Gyokushin Ryu


This school, which is one of the 3 ‘ninja’ schools (as opposed to the 6 ‘samurai’ schools of the Bujinkan), is not officially taught in the Bujinkan curriculum, and so it raises the question why is it part of the Bujinkan at all? Well there are a number of answers to that, many of which include Soke Masaaki Hatsumi choosing to not devulge all his teaching to joe public; to only a select few. Although this maybe true, the essence of the Gyokushin Ryu has been taught in both seminars, lessons and on video. Hatsumi has officially said that Gyokushin has no named techniques, but strategies and free movement so it is likely that he doesn’t formally teach them because there are no kata to actually teach.

It is believed that Gyokushin Ryu’s founder, Sasaki Goemon Teruyoshi, who founded the school in the 16th century, was originally from the Gyokko Ryu lineage, or that at least the techniques of the Gyokushin Ryu were based on the Gyokko Ryu techniques. Gyokushin Ryu focuses mainly on stratagem and espionage, rather than combat, which is typical of most ninjutsu schools, since their techniques were mixed with other combat schools early on already. Sasaki Goemon’s son Sasaki Gendayu, was employed by the Daimyo of Kishu, and was paid 200 Koku per year (one Koku was enough to feed one man for a year), this was later raised to 400 Koku per year. It is highly possible that he, like his father was highly skilled in the Gyokko Ryu as well as Gyokushin Ryu. Gyokushin Ryu practitioners also came into contact with the Togakure Ryu, but in time the Gyokushin Ryu split into 3 different directions: Kosshijutsu (Ninpo Taijutsu), Koppojutsu and Jujutsu. However, since they split, all 3 Gyokushin schools have had no connection with eact other in the meantime.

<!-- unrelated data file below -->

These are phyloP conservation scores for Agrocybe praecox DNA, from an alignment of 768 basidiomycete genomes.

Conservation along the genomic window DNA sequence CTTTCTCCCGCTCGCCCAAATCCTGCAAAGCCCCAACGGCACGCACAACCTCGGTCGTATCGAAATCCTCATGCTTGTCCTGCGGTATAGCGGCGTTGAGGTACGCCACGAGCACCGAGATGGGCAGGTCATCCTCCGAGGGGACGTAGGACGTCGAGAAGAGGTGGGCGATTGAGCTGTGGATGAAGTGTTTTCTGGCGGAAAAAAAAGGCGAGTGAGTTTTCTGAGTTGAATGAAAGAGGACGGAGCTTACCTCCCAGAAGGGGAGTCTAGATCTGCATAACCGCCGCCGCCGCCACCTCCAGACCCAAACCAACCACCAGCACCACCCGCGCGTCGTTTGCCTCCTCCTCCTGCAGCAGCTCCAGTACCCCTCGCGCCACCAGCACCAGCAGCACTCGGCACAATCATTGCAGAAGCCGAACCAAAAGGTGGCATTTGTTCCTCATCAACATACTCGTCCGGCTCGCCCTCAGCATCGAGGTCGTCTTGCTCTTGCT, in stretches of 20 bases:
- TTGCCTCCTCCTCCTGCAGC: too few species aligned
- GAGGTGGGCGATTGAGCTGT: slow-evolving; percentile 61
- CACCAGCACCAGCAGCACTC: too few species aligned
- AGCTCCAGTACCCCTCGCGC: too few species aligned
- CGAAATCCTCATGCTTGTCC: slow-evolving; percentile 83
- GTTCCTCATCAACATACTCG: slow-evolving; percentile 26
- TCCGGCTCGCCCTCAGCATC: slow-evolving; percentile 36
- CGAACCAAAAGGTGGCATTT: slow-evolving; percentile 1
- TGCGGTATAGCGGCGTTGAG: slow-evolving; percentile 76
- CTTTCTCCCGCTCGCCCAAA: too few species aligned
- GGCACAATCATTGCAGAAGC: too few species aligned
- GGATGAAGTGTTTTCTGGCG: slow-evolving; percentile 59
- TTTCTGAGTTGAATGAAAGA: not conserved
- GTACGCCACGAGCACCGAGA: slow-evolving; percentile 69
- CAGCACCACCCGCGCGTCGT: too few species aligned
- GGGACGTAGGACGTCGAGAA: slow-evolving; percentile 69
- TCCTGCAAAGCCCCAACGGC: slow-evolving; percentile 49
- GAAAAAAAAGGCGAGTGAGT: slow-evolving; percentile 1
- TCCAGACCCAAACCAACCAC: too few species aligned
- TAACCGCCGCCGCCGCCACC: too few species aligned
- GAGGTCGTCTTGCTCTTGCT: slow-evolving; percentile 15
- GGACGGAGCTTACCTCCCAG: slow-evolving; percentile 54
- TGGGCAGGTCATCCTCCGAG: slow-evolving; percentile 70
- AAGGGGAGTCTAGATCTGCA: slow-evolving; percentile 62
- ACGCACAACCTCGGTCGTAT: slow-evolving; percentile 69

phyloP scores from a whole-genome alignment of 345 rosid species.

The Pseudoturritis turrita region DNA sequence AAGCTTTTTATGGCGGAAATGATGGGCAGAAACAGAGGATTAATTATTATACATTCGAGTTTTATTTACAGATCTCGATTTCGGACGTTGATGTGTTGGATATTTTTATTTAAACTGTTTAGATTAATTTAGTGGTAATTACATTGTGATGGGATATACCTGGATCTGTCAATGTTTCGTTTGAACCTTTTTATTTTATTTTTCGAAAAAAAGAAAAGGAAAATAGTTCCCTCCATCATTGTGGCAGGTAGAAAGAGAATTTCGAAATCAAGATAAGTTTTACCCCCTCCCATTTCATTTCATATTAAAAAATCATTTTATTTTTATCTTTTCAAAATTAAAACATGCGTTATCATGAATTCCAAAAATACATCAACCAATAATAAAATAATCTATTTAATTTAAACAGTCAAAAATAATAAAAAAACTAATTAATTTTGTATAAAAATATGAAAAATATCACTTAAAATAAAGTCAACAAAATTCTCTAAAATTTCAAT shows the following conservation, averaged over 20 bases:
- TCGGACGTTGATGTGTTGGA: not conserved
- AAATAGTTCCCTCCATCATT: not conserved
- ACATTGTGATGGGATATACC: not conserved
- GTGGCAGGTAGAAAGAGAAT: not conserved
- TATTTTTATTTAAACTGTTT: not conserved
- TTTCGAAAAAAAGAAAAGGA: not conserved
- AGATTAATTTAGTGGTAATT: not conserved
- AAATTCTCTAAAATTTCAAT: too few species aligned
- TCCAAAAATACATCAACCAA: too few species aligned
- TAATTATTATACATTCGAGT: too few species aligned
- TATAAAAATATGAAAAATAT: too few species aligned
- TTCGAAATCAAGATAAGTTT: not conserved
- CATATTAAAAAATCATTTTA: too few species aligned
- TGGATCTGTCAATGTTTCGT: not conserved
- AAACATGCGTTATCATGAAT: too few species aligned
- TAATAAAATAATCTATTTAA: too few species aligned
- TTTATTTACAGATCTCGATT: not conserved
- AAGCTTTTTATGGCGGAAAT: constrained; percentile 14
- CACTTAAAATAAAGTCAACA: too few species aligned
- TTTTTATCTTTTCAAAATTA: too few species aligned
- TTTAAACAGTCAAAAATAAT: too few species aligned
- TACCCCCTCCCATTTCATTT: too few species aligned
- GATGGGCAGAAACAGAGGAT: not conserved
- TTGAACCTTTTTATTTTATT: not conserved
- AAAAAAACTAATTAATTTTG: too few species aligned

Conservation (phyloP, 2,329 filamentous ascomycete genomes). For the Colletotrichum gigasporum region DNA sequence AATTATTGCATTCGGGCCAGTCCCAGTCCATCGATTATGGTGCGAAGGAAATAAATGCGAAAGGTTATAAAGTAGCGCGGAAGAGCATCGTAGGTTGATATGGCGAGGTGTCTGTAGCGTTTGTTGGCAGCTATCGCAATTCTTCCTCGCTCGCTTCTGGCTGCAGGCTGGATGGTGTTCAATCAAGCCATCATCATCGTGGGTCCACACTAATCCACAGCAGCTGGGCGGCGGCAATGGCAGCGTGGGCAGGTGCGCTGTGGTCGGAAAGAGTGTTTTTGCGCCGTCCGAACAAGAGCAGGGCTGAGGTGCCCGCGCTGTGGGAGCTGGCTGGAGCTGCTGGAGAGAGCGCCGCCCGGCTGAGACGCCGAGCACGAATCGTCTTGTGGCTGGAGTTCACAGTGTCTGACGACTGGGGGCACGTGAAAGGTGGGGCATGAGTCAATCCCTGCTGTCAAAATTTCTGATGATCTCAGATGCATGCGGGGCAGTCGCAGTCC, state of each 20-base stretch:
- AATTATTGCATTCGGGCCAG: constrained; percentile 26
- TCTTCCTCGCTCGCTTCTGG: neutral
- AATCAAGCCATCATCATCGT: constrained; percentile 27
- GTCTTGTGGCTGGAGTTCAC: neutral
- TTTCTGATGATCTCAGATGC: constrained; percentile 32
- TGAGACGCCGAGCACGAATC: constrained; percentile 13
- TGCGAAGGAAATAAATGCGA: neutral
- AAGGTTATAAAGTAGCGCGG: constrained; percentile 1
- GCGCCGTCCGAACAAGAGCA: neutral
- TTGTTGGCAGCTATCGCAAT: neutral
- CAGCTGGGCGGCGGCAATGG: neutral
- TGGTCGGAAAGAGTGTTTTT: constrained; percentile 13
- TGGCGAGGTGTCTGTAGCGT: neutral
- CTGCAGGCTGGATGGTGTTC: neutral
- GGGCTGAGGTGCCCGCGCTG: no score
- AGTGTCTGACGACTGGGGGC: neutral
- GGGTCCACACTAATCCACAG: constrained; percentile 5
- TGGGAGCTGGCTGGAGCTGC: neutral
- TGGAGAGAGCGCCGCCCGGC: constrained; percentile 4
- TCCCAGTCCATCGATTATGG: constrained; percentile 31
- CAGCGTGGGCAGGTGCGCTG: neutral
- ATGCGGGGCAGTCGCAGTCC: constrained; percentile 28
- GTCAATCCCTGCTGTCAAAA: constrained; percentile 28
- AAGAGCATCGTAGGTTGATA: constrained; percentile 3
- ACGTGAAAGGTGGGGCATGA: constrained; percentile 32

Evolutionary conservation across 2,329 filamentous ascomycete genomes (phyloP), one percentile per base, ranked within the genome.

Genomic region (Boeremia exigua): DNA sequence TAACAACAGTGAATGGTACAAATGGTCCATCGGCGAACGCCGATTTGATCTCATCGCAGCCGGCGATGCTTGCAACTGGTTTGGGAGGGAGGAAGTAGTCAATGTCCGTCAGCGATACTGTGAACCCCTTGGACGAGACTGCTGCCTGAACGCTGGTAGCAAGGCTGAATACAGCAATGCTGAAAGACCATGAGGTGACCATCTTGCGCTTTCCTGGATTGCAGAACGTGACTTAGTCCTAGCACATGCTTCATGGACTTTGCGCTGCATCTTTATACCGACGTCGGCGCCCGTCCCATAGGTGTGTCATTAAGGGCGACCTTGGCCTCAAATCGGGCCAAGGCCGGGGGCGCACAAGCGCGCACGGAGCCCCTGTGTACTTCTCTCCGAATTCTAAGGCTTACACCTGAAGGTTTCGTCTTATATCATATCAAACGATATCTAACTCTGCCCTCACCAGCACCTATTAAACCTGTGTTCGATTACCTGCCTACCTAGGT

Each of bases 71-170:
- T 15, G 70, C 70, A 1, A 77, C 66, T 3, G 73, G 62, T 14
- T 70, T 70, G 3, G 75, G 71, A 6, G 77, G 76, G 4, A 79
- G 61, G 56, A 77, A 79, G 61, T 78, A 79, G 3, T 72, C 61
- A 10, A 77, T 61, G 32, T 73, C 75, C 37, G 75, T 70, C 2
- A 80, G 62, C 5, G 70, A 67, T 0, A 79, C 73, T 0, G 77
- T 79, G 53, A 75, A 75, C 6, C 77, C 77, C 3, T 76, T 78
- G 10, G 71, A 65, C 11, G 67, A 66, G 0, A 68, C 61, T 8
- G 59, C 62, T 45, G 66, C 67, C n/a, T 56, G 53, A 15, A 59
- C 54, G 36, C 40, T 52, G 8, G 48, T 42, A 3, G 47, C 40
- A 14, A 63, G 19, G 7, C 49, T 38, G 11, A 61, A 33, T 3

Screen Shot 2017-11-27 at 2.23.43 PM

From what little has been taught on Gyokushin Ryu, the style appears to be about expansion and inserting yourself into the opponents movement as well as the use of the rope, or lasso. The unarmed techniques would appear to be based on the Gyokko Ryu, and are very similar. The kamae for example, such as Ichimonji no Kamae, is exactly the same. It uses bent arms and (iron) fingernails for striking, and like the Gyokko Ryu, there are only a few steps per technique; the majority of the body movement comes through the shifting of weight by bending the knees.

The Sasaki family kept the teachings of the Gyokushin Ryu secret, and it was not until it passed to Toda Nobutsuna and was taught along side, and mixed with other schools, that it came more out into the open. Because of this secrecy there are two people laying claim to being the Soke of this school. One is Hatsumi Masaaki, and the other, Ueno Takashi, is also an ex-student like Hatsumi of Takamatsu Toshitsugu (some people believe him to be a relative of Takamatsu). Both give different lineage. The Dai Nipon Bugei Ryu-ha book lists Ueno lineage and has no mention of the Toda-Takamatsu-Hatsumi line so somewhere in the eight missing generations someone either split a school or gave it to two people. Ueno Takashi is reputed to have been covered with tattoos, and was very friendly with the local Yakuza. It is possible that Ueno Takashi is dead, and that the new inheritor to this version of the Gyokushin Ryu is Kaminage Shigemi, although I cannot seem to find Kaminage actually openly claiming that anywhere, but that does not mean that he does not have the sokeship, just, as in typical ninja fashion, he chooses not to tell the public about it!